|PHOTO BY ADAM SCHICKER|
Written by Jason Gonulsen
They could have turned in — turned in for the night, a Monday night — but they turned out.
I’m not talking about the band.
I’m talking about the 40,000 who waited out a two-hour weather delay in the steamy halls of a baseball stadium that first opened its doors in 1914. Perhaps this was routine for some — including me — who had to seek shelter during a similar delay in 2013 at the same venue.
All delays are not the same, though, and the 2018 version had an advantage: Unlike 2013, Pearl Jam hadn’t taken the stage, hadn’t built any momentum, hadn’t given their release. The anticipation of this evening had not yet been met with any sense of reality.
I cannot explain how important this is for a show of this magnitude. In 2013, Pearl Jam opened the show with six slower songs, testing the waters, fans ready for the waves to roll in. But that was not to be — after a couple hours, anyway. By the time the show resumed, it was midnight, and the gas tank of everyone around me was nearing empty with the nearest exit miles away. No one wants a stadium concert to start, then stop, then start again.
This one was different. As you might know, Pearl Jam has been opening the majority of their shows in the past few years with songs like “Pendulum,” “Release,” “Long Road,” “Low Light,” “Elderly Woman Behind the Counter in a Small Town,” “Wash” — all fine songs, but none of which brought thunder like the opening notes of “Given to Fly,” an electric strike for the 40,000 who, by the looks of Wrigley Field, told their Uber driver to come back later. This show was on.
“And he still gives his love, he just gives it away,” Eddie Vedder sang as the rain poured down. “The love he receives is the love that is saved.” A surreal moment for many, I’m sure. You go from asking yourself, “will this show get canceled?” to “is this really happening?” Sounds like hyperbole, I know, but for me, it’s going to stick as one of those concert memories that is untradeable, untouchable in my mind. So much that, if lightning had struck Wrigley Field at that very moment, at that was all we got, it would have been enough.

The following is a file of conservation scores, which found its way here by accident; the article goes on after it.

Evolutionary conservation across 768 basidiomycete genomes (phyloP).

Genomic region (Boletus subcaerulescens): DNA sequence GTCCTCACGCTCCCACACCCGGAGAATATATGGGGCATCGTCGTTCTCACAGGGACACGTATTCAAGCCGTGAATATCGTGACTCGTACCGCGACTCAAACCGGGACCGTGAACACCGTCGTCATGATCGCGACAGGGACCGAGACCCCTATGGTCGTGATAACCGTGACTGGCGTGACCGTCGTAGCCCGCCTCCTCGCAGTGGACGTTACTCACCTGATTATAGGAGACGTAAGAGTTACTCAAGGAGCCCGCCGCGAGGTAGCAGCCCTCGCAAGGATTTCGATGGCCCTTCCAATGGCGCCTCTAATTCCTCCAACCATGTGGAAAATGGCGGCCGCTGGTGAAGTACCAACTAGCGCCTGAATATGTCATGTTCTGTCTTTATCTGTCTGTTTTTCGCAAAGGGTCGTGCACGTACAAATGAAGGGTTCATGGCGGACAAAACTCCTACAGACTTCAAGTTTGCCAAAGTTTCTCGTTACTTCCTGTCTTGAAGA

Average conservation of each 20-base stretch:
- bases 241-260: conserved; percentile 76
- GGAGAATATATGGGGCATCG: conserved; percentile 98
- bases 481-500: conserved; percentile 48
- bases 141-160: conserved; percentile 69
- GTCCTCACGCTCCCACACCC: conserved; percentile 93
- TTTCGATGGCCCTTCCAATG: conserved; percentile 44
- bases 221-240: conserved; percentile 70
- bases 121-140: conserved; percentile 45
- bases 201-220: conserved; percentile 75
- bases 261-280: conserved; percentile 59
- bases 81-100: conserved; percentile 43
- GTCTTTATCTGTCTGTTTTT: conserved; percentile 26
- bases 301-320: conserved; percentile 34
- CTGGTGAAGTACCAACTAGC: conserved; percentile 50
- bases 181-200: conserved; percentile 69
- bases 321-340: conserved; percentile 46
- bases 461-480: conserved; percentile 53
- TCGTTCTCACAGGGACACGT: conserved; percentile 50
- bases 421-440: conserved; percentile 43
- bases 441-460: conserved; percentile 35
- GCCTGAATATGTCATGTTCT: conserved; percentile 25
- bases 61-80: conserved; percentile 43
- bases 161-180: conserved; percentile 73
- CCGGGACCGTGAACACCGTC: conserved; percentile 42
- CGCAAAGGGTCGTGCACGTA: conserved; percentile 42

But is it really ever enough?
This was Pearl Jam’s fifth show at Wrigley Field since 2013, and they have no problem selling the thing out. And it’s not like the hipsters are demanding to see them. Their fans, who still line up days before the show to get the spots in the general admission pit, are more or less the ones who rewound cassettes in their youth, and were awestruck by the compact disc. Their relationship with experiencing music has changed. Neither format can now be played in newer cars.
A Pearl Jam concert is still Christmas morning — it has not been passed by. A Pearl Jam concert is tradition that won’t be run off by technology (or, for that matter, lightning). It’s definitely not enough and never will be enough to only stream their tunes on Spotify.
It’s almost enough when they open a show at Wrigley Field with “Given To Fly,” “Why Go,” and “Go.”
“Never acted up before,” Vedder sang. “Don’t go on me now.”
Things did not slow down until a cover of The Beatles’ “Rain,” followed by a cover of Neil Young’s “Throw Your Hatred Down,” both deeper cuts from legends which set up one of Pearl Jam’s own legendary songs, “Even Flow.”
And while the masses may come out for songs like “Even Flow,” “Alive,” “Black,” and “Jeremy,” it’s the performances of “In My Tree,” “Immortality,” “Come Back,” and “Smile” — the latter played via request from a sign held by the stage — that keep the die-hards happy.
While this show was “only” two and a half hours (their “normal” shows are well over three hours) because of an extended midnight curfew due to Wrigley being located in a residential area, it’s my opinion that no one should have felt short-changed. Length of a show doesn’t necessarily fairly represent the quality of show, and when Vedder slammed his guitar to the ground three or four times at the end of the show-closing “Baba O’Riley,” somehow, you knew it was time.
Time to go home, but also time to start thinking. Thinking about the next one, whenever that may be.
Pearl Jam. Please, please, please. Don’t go on me.